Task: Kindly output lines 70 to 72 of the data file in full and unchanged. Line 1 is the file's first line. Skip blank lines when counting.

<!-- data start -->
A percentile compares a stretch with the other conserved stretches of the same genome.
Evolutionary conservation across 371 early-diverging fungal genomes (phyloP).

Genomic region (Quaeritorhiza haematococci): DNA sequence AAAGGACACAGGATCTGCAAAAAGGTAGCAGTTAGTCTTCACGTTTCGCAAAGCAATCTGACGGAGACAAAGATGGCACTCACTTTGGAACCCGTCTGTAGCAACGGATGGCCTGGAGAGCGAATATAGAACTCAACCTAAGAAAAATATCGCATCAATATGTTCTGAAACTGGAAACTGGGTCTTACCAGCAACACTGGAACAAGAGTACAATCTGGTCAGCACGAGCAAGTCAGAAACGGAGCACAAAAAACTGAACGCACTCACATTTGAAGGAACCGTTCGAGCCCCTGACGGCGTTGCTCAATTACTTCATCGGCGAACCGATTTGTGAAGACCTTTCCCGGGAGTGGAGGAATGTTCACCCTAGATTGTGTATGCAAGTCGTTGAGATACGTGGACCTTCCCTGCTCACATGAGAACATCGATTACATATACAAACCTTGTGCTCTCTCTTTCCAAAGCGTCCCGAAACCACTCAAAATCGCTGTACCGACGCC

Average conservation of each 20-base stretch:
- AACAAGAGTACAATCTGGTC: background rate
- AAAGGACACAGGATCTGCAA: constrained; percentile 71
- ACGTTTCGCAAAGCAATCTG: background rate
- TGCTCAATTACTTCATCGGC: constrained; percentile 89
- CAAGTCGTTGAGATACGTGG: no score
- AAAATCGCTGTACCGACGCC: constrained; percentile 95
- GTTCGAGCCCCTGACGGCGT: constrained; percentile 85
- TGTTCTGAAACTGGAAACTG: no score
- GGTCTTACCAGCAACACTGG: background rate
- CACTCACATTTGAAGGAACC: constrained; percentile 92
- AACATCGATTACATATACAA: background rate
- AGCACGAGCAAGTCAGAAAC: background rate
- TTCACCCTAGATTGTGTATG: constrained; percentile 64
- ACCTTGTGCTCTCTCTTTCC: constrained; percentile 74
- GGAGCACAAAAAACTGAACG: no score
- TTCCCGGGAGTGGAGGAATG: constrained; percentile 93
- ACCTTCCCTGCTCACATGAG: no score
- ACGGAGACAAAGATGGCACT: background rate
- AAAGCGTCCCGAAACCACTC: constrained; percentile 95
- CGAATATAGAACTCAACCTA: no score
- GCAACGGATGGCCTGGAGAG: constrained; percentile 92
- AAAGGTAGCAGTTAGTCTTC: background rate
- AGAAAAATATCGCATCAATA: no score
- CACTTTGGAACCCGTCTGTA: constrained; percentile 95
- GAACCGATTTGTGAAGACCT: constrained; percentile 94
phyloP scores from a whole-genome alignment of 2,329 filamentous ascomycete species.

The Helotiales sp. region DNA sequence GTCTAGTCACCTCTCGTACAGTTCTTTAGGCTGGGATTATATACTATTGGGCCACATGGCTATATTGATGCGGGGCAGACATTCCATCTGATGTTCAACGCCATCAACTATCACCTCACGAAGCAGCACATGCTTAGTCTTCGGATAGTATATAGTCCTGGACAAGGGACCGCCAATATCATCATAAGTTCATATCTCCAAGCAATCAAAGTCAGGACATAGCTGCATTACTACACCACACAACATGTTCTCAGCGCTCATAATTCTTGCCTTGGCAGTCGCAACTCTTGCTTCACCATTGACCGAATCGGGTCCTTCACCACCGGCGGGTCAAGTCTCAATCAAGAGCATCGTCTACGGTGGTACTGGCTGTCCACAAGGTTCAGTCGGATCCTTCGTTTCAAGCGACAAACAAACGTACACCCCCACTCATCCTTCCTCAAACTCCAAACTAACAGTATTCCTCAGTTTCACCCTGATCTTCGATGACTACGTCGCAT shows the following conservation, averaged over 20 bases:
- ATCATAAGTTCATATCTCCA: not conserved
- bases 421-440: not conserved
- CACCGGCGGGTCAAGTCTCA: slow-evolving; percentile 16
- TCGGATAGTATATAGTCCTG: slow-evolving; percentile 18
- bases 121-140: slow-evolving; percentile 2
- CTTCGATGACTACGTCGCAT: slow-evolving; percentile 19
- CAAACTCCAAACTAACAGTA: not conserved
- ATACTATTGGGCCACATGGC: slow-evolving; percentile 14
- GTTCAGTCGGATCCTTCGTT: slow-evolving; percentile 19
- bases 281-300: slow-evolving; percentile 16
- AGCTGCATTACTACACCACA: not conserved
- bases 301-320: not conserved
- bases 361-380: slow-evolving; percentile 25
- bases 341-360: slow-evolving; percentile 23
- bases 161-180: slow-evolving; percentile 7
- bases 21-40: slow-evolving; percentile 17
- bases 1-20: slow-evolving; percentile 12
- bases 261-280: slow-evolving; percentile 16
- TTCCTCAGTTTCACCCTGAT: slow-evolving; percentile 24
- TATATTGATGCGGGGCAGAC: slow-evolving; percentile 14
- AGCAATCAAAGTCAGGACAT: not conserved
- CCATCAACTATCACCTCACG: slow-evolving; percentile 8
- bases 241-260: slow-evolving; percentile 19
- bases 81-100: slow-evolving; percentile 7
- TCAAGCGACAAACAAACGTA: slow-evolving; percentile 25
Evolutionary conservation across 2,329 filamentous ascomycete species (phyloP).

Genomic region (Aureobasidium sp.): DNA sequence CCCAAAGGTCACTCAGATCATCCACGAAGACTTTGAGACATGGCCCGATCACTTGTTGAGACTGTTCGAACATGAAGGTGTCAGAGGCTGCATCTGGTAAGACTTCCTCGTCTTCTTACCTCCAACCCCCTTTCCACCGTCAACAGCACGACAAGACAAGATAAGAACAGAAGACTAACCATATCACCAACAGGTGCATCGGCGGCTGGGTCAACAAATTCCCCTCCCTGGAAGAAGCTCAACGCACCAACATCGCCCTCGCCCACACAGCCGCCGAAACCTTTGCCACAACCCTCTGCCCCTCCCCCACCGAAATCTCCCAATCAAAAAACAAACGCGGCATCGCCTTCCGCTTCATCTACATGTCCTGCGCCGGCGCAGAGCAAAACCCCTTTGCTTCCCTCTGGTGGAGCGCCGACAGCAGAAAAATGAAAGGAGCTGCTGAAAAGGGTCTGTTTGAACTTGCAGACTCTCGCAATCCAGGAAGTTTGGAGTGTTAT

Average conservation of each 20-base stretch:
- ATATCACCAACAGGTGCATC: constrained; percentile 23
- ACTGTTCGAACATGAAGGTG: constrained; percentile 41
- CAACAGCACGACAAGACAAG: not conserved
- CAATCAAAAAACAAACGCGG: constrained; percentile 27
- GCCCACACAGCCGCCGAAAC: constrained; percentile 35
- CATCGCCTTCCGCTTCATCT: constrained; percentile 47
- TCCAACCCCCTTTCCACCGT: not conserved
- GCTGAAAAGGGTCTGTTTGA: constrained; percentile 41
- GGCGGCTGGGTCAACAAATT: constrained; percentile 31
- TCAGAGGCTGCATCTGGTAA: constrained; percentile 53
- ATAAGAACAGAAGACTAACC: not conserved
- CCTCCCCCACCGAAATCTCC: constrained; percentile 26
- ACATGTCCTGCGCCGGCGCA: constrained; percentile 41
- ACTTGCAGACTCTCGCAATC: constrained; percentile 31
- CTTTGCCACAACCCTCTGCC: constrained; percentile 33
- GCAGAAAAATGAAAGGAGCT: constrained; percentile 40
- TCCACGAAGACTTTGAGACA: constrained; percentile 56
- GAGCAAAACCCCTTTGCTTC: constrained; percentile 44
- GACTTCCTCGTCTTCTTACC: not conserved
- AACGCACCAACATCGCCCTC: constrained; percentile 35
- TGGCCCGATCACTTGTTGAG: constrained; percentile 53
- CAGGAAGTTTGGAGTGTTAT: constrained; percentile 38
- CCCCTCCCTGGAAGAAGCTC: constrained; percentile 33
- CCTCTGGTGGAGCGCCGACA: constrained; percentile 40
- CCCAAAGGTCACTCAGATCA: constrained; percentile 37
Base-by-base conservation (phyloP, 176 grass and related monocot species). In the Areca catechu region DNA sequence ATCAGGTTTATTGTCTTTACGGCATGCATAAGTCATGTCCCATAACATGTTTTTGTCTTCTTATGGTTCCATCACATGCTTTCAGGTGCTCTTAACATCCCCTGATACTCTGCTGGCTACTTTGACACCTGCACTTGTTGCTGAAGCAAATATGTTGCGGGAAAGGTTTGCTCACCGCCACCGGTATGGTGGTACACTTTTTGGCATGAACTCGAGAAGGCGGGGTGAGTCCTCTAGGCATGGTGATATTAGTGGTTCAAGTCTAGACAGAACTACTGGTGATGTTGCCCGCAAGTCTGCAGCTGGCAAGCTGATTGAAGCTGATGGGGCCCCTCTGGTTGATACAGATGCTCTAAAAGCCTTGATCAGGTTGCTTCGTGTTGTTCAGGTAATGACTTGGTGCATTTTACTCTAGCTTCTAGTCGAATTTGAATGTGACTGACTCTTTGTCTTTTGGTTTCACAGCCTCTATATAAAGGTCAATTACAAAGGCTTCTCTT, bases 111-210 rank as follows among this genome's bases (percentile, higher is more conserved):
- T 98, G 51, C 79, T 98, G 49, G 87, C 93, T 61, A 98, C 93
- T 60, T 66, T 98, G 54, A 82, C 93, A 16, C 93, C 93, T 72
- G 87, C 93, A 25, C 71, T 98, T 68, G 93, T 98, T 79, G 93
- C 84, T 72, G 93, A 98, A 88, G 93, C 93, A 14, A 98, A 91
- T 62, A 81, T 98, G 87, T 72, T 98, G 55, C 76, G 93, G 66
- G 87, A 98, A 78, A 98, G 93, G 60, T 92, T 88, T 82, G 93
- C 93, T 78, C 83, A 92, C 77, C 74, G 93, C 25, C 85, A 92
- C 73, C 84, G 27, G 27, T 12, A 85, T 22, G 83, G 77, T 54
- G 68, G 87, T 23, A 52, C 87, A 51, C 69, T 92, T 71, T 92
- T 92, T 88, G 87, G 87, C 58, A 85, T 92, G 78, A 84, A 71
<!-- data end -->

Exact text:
- ATAAGAACAGAAGACTAACC: not conserved
- CCTCCCCCACCGAAATCTCC: constrained; percentile 26
- ACATGTCCTGCGCCGGCGCA: constrained; percentile 41